Roy Firestone

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Roy Firestone
RoyFirestoneHSJuly09.jpg
Firestone in July 2009
Born (1953-12-08) December 8, 1953 (age 63)
Miami Beach, Florida
Occupation Sportscaster
Journalist
Firestone on Time Out with Roy Firestone in July 2009

Roy Firestone (born December 8, 1953 in Miami Beach, Florida) is an American sports commentator and journalist. Firestone is a graduate of Miami Beach High School and the University of Miami.

Television career[edit]

Firestone began his career as a sports anchor and reporter in Miami, working briefly at WTVJ, before moving to Los Angeles as a sports anchor for KCBS-TV from 1977–85. Currently, he is the host of HDNet's Face to Face with Roy Firestone and AOL's Time Out with Roy Firestone.

He appeared on the Late Show with David Letterman, Larry King Live, Super Dave Osborne and Nightline. He has also performed for numerous corporate clients including Anheuser Busch, Chevron, Nike, Whirlpool and Toyota. Firestone currently appears as a guest regularly on Good Day L.A. which airs on KTTV in Los Angeles covering local and national sports.

Firestone also provided the voice of the classic cartoon character Egghead in the 1988 Warner Bros. compilation film Daffy Duck's Quackbusters, and appeared in the 1996 movie Jerry Maguire. He starred in a Married... with Children episode and presented the Al Bundy Sport Spectacular.[1] Firestone also made an appearance as himself in a 1997 episode of Everybody Loves Raymond, and the "Bart Star" episode of The Simpsons.

ESPN[edit]

From 1980-94, he was the host of ESPN's interview program SportsLook, later renamed Up Close.[2] He also served as a color commentator for the network's first season of Sunday Night Football telecasts in 1987.

He has been the subject of extensive criticism regarding what has been characterized as a "softball" and "chummy" 1992 ESPN interview with O.J. Simpson (or, as he called Simpson in the interview, "Juice") during which he asserted that Simpson's January 1989 arrest and subsequent conviction for beating his wife, Nicole, unfairly distorted Simpson's reputation to the point that Simpson was portrayed by the press as "the bad guy" merely for having "a little bit too much to drink." He further expressed his annoyance with the press' reports of Simpson's arrest and conviction for beating Nicole because the press, in reporting the facts, had the temerity to portray Simpson as "a wife beater" (the offense for which he was convicted). He then gave Simpson a free pass to downplay the criminal beating of Nicole and characterize it as an argument that got a "little loud," asserting that he and Nicole were "both guilty." These assertions, which were contrary to the public record, were not only unchallenged by Firestone, but were actively encouraged and endorsed by him. This criticism was renewed upon the release of the documentary OJ: Made In America which included an excerpt from the interview in which Firestone expresses these sentiments and where the "chumminess" is apparent.[3] Firestone has recently expressed remorse for how he handled the interview, stating, "The Simpson interview is one of the most tragic examples of how the media (including me) and the public trusted and accommodated their heroes, believing their mythology and perpetuating their deification."[4]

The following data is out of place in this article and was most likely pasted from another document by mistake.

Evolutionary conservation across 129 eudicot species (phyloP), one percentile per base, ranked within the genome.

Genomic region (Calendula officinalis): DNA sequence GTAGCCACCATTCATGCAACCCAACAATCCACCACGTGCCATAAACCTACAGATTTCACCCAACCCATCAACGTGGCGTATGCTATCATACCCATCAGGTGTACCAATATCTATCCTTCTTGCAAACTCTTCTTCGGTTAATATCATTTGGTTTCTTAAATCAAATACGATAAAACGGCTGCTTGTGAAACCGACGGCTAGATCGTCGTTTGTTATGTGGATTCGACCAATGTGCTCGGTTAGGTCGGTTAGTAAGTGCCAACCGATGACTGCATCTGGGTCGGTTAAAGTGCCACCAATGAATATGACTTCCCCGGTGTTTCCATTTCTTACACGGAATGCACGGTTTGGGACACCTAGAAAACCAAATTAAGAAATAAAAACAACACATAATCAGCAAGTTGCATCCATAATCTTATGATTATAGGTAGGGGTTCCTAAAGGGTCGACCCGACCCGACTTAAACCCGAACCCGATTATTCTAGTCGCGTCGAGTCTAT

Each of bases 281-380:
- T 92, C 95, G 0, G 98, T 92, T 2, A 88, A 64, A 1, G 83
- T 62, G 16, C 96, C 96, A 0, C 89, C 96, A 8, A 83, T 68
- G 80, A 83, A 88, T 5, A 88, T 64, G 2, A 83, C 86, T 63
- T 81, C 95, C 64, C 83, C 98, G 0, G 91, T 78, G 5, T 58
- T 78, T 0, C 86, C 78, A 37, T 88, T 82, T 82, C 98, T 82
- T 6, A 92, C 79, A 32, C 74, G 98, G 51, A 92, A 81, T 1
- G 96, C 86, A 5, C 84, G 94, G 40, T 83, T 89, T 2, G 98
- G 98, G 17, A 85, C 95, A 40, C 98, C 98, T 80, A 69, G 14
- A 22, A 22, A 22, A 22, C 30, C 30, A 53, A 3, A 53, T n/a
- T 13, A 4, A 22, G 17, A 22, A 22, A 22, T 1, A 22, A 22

Personal life[edit]

Firestone is a lifelong fan of the Baltimore Orioles and served as a spring training batboy for the team as a teenager.[5] He spoke on Saturday, September 29, 2012 at Oriole Park at Camden Yards during the unveiling of Brooks Robinson's statue at the ballpark.[6]

Awards[edit]

References[edit]

External links[edit]